Hard talk

According to a media report, which quoted an anonymous official, officials in the meeting decided to initiate an “effective crackdown” to recover some 3500 weapons looted from state police armouries and undertake “calibrated action” against Meira Paibis — a Meitei women’s vigilante group accused of partaking in violence against the Kuki-Zo. Among those accused of stealing the weapons, Meitei militias, such as the Arambai Tenggol, are the most prominent.

A decision to deploy central forces in “sensitive pockets” was also made at the meeting. Until now, the centre had refused to directly address the issue of looted arms and Meitei vigilantism, likely to protect the Singh government’s political base. In that sense, the reported outcomes of the recent meeting are encouraging as they show the resolve to confront difficult but core aspects of the ethnic conflict. New Delhi now seems to be adopting a technocratic security approach that rises above ethnic politics.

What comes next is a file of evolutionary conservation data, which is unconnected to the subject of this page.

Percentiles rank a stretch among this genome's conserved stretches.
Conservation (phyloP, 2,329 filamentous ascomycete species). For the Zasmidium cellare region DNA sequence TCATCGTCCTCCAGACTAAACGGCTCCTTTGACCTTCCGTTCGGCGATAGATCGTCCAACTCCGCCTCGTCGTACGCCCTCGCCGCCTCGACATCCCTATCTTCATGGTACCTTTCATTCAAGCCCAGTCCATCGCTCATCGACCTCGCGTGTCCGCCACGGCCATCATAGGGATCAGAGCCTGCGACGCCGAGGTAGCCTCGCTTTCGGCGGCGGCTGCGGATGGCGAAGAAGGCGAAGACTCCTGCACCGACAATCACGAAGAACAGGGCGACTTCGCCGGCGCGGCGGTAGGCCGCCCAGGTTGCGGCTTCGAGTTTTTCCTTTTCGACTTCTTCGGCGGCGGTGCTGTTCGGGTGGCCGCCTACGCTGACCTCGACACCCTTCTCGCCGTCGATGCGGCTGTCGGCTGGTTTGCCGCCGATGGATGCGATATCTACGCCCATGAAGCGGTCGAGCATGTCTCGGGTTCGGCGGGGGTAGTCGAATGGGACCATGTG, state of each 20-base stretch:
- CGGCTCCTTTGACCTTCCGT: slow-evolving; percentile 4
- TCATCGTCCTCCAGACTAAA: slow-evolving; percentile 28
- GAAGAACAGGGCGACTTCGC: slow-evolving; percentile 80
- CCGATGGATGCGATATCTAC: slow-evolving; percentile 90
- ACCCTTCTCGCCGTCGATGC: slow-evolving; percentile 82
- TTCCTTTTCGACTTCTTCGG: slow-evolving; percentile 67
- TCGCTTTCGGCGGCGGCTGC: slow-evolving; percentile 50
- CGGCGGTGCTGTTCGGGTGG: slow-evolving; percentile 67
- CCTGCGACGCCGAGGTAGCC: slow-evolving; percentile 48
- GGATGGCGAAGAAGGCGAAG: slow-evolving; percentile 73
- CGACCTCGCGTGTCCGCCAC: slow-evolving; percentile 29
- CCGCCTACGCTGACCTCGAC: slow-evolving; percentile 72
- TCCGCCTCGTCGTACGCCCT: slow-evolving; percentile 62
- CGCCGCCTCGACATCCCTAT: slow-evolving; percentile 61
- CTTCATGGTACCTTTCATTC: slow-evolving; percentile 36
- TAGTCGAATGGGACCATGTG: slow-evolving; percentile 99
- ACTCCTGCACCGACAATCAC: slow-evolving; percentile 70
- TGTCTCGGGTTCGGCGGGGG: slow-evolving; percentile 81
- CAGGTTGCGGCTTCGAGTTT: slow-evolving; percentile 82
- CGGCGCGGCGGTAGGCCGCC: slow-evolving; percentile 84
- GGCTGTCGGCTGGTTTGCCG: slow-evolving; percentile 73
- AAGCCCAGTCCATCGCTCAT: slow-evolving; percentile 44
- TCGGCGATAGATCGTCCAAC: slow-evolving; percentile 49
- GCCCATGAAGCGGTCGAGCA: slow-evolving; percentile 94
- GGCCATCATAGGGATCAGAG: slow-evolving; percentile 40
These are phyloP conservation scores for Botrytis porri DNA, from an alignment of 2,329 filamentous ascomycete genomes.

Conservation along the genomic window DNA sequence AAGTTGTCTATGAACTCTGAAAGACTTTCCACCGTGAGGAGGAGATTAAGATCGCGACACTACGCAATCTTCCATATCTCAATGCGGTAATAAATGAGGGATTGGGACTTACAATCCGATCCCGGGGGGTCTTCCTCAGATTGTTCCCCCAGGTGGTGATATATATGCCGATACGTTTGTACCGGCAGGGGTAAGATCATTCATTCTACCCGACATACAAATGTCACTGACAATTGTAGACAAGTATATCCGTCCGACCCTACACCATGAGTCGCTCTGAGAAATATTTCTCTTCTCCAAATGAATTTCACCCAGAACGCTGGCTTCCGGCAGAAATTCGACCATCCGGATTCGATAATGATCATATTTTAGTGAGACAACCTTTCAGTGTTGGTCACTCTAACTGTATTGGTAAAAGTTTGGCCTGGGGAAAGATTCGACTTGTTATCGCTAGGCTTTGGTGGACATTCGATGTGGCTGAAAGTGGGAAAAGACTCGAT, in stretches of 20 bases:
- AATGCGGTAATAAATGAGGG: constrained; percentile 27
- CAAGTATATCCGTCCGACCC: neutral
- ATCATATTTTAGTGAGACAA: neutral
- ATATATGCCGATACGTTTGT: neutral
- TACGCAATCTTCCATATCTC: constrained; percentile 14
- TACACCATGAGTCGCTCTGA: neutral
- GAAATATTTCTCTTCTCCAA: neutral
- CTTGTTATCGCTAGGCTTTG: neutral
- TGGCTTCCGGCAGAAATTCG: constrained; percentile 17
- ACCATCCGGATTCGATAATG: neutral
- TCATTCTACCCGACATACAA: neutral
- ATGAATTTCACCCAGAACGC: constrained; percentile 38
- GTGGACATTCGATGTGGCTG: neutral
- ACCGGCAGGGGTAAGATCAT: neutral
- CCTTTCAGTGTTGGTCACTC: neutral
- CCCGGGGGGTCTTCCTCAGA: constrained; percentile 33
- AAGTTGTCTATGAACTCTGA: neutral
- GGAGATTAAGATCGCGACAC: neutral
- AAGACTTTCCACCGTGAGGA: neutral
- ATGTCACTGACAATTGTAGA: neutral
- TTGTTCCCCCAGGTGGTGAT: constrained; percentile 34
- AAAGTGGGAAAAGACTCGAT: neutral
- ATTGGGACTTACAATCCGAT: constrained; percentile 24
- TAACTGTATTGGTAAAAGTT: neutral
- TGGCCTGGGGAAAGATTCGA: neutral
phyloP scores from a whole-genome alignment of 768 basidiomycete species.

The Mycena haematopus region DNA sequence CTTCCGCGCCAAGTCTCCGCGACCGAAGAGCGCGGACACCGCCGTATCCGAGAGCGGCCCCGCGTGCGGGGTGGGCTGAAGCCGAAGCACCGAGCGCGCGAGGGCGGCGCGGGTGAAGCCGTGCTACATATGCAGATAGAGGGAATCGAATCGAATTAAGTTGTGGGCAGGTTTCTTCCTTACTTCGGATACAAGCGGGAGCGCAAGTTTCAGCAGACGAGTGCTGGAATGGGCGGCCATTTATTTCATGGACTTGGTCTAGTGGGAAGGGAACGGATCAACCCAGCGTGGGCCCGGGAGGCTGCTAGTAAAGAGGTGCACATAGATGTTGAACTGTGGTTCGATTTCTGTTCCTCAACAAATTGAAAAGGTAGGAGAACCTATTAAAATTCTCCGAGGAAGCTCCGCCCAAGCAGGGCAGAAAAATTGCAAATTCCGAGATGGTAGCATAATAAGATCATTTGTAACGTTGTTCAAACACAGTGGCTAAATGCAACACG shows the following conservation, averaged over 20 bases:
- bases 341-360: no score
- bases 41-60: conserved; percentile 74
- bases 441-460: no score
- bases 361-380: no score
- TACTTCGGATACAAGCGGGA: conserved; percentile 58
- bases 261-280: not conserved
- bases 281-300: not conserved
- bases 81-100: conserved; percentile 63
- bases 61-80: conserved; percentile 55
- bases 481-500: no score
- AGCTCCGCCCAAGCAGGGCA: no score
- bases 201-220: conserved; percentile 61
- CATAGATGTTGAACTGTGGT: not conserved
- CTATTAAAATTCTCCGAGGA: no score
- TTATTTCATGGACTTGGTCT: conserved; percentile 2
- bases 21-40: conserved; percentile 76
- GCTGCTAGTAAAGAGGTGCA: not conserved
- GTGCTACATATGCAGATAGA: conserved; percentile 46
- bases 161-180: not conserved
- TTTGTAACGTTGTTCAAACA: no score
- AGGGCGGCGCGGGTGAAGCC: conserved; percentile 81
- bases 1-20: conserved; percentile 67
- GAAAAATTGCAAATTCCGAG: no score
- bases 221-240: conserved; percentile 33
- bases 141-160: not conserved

Yet, it remains to be seen if New Delhi will use its devices to crack down on Arambai Tenggol, which has emerged as an influential political and military force in Manipur. The outfit has directly subverted the state’s authority by not just forcing elected lawmakers to take an “oath” in the middle of Imphal, but also abducting state police officials.

Because the militia is understood to be close to CM Singh and Leishemba Sanajaoba, the BJP MP in Rajya Sabha from Manipur, and the current titular Meitei king, the party's high command might be reluctant to shut it down. However, some punitive action against the Arambai’s leadership is likely in the coming days as part of New Delhi’s attempt to re-establish its political dominance.